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Wednesday, May 12, 2021
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In my imagination, I travel in my work and personal life a lot, even in the age of COVID. When I travel, I attend various
Orthodox shuls, and enjoy the varied experience my fantasy travels offer.

Two weeks ago, while in the cloud, I was in a shul for parshat Shemini. That parsha discusses not only the tragic deaths of Nadav and Avihu, but also the criteria for kosher animals and kosher seafood.

I was taken aback when in the cloud, the local rabbi addressed the congregation and said: “This parsha talks about kosher food and the criteria for animals and fish to be deemed kosher. We are about to read some verses which will be painful for those who do not eat kosher to hear. We do not know why Hashem commanded that we eat kosher food, and why the penalties are stated so harshly. We will read it because it is Torah and we also wish to convey to everyone who is here, if you eat lobster or not, that you are loved and appreciated, and we acknowledge how much this hurts.”

That seemed odd, but it was not the first time. Several weeks before in my fantastic travels, I was in another shul in another city, and that week, the intense parsha Ki Sisa was read. That parsha discusses not only the Golden Calf, but also what happens to Shabbat violators: death. And the death sentence is repeated a few times.

I was surprised when the local rabbi there addressed the congregation and said: “This parsha talks about Shabbat violation and severe penalty for Shabbat violation. We are about to read some verses which will be painful for those who do not observe Shabbat or drive to shul. We are told Hashem rested after creating the world in six days, but Hashem does not need to rest, so really, we do not know why Hashem commanded that we observe Shabbat, and why the penalties are stated so harshly. We will read it because it is Torah and we also wish to convey to everyone who is here, if you work on Shabbat or not, that you are loved and appreciated, and we acknowledge how much this hurts.”

When I heard that, I thought it was weird, but then I remembered that earlier in the winter in my fantastic travels I was in yet another shul for parshat Bo. That parsha describes the last three plagues in Egypt, the taking of the lamb for the korban Pesach which was to be eaten, and the Exodus.

That local rabbi addressed the congregation before the Torah reading and said: “This parsha talks about eating the korban Pesach, eating meat. We are about to read some verses which will be painful for those who are vegetarians or vegans. We do not know why Hashem commanded that we eat meat, and why the penalties for not properly doing so are stated so harshly. We will read it because it is Torah and we also wish to convey to everyone who is here, if you are vegetarian or not, that you are loved and appreciated, and we acknowledge how much this hurts.”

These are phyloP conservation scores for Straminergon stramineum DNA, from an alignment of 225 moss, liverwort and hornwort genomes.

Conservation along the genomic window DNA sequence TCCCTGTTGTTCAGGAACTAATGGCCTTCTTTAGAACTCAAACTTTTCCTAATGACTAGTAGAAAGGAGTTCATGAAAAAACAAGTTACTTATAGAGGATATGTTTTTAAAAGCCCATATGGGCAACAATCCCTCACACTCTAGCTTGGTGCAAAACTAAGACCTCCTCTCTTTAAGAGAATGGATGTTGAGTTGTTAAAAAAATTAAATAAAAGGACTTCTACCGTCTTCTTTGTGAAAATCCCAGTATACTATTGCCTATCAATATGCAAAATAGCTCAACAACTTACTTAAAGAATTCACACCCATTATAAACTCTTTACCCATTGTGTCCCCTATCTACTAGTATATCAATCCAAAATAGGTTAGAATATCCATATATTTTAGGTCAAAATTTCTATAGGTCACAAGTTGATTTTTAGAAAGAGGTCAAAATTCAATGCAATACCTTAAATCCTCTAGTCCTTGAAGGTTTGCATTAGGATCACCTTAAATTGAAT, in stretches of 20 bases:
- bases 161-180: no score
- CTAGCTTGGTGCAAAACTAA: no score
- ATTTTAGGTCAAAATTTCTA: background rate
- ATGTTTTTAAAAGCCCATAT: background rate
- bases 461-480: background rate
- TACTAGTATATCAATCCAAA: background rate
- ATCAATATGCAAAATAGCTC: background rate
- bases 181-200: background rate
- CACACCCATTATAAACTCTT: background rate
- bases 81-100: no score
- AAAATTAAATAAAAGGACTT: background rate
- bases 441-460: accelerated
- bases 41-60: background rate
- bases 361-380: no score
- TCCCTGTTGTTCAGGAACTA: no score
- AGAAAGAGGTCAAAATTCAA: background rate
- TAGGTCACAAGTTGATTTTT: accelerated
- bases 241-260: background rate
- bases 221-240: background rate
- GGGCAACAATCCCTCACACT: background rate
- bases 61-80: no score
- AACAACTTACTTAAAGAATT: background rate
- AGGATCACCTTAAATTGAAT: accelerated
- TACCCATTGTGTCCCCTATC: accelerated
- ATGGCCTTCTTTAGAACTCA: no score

In my fantastic travels, I realized I had heard those type of comments three times before I read in The Link an article, “A Modest Proposal for LGBTQ Jews” (April 22, 2021) by Rabbi Maurice Applebaum, who suggested these precise sentiments and words be expressed in shul before parshat Kedoshim, which bans male homosexuality.

Three times to hear the same thing, and now Rabbi Applebaum has validated the things I had heard in my imaginary travels.

Then I had a conversation with a well-known personality in the liberal Jewish community. She told me: “Isn’t it great? There are so many ‘sensitive’ Orthodox rabbis, now validated by Rabbi Applebaum in The Link newspaper, willing to marginalize clear Torah standards for those who engage in inappropriate behavior under normative Torah standards.”

She added, “It is a relief that the requirement in the same parshat Kedoshim that ‘You shall reprove your fellow and do not bear a sin because of him’ (Vayikra 18:17) has now been shelved in favor of sensitivity and acceptance. What a great country we live in! Now I can go to shul again and not feel unsafe or threatened!”

Kudos to you, Rabbi Applebaum. You have succeeded in marginalizing the Torah’s mitzvot into our feel-good world environment.

Avi Borenstein
Springfield
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